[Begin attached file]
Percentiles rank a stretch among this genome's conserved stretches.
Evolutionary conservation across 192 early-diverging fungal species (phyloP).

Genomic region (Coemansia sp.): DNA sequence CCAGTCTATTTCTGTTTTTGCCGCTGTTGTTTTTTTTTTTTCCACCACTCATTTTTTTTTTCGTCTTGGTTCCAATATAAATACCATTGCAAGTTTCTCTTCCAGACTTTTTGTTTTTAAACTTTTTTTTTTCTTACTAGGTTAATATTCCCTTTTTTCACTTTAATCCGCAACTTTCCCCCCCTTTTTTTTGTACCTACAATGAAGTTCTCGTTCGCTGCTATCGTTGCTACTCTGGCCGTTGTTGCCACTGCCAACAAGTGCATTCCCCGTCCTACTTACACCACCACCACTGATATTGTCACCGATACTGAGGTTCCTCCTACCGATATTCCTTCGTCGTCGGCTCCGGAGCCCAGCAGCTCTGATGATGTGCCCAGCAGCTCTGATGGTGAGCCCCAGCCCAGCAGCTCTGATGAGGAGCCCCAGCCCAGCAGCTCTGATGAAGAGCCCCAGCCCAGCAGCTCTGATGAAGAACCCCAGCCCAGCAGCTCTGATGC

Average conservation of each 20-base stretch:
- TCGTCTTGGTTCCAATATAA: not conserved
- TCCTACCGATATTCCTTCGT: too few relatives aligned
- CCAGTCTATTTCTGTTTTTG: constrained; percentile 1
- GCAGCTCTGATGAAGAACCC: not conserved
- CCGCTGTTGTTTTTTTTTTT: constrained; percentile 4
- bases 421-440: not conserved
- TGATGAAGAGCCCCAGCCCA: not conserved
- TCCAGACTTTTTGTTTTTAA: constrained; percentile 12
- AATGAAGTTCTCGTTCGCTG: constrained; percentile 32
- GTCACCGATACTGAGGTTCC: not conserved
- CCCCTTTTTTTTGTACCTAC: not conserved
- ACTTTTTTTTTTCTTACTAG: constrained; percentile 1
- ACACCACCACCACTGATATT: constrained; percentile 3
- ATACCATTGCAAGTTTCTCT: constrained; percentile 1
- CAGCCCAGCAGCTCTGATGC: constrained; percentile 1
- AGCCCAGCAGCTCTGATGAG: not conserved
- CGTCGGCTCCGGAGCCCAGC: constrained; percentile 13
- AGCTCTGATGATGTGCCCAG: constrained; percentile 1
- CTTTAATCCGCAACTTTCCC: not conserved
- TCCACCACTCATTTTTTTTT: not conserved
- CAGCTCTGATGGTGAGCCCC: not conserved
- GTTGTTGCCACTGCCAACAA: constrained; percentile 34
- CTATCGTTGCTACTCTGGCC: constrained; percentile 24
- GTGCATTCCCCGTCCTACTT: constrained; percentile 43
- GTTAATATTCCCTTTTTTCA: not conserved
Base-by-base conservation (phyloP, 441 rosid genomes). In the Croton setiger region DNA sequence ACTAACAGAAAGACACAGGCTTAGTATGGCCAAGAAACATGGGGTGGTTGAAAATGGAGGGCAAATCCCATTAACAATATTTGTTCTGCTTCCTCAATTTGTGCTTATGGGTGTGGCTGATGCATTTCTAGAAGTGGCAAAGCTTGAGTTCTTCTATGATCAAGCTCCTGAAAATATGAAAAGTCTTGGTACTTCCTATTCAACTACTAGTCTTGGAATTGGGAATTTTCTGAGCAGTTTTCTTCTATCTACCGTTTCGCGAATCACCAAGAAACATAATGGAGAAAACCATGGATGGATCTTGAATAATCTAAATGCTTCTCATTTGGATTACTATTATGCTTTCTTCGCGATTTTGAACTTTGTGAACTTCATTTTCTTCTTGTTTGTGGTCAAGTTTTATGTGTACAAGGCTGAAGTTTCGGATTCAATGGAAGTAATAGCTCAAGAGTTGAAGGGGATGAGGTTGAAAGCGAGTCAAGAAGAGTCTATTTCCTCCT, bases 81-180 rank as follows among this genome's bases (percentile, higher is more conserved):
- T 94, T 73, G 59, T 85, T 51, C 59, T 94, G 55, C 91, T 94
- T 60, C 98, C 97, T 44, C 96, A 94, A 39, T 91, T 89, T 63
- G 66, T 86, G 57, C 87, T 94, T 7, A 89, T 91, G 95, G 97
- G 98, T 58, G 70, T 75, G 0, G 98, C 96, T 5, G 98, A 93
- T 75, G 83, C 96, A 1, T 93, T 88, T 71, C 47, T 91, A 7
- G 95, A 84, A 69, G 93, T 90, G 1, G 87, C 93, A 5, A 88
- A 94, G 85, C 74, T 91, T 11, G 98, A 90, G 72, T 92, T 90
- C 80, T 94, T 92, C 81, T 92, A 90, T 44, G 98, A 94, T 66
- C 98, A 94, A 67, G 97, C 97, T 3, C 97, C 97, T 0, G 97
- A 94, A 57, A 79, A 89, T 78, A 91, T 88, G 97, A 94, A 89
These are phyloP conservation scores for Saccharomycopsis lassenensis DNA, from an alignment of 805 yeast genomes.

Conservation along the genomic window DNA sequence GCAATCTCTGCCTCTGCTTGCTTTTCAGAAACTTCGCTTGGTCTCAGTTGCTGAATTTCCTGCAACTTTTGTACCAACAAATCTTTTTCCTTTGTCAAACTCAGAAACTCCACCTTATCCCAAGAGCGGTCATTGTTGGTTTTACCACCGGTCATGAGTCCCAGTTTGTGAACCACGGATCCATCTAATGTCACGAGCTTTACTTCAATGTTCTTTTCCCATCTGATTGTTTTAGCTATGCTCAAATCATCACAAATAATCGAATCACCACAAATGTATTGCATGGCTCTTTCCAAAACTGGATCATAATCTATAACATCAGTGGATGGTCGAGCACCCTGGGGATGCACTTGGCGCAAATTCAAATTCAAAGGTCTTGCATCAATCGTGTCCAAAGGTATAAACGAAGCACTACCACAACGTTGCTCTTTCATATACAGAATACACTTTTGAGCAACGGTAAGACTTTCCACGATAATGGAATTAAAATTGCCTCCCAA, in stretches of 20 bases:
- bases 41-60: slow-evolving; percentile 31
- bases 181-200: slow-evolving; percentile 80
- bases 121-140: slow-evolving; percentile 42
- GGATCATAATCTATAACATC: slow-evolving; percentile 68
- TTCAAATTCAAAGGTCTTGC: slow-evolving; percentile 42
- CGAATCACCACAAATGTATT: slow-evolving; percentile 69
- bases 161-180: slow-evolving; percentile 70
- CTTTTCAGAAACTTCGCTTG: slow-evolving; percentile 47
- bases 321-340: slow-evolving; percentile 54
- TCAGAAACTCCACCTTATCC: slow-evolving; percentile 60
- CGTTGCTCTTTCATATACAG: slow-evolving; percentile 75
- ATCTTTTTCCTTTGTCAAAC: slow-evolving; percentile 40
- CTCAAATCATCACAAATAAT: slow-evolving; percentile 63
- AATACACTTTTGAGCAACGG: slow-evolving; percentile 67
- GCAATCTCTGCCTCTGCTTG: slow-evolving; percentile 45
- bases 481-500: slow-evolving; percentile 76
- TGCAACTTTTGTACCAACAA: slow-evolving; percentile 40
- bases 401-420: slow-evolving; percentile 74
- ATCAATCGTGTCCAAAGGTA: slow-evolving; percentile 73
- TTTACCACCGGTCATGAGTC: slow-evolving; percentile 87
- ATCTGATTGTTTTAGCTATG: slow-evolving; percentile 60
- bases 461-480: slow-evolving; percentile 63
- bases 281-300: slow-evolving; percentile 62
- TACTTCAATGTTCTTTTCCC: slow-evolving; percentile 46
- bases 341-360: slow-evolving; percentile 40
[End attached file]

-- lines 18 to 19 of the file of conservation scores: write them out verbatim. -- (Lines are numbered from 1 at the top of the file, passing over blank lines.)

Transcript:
- ATACCATTGCAAGTTTCTCT: constrained; percentile 1
- CAGCCCAGCAGCTCTGATGC: constrained; percentile 1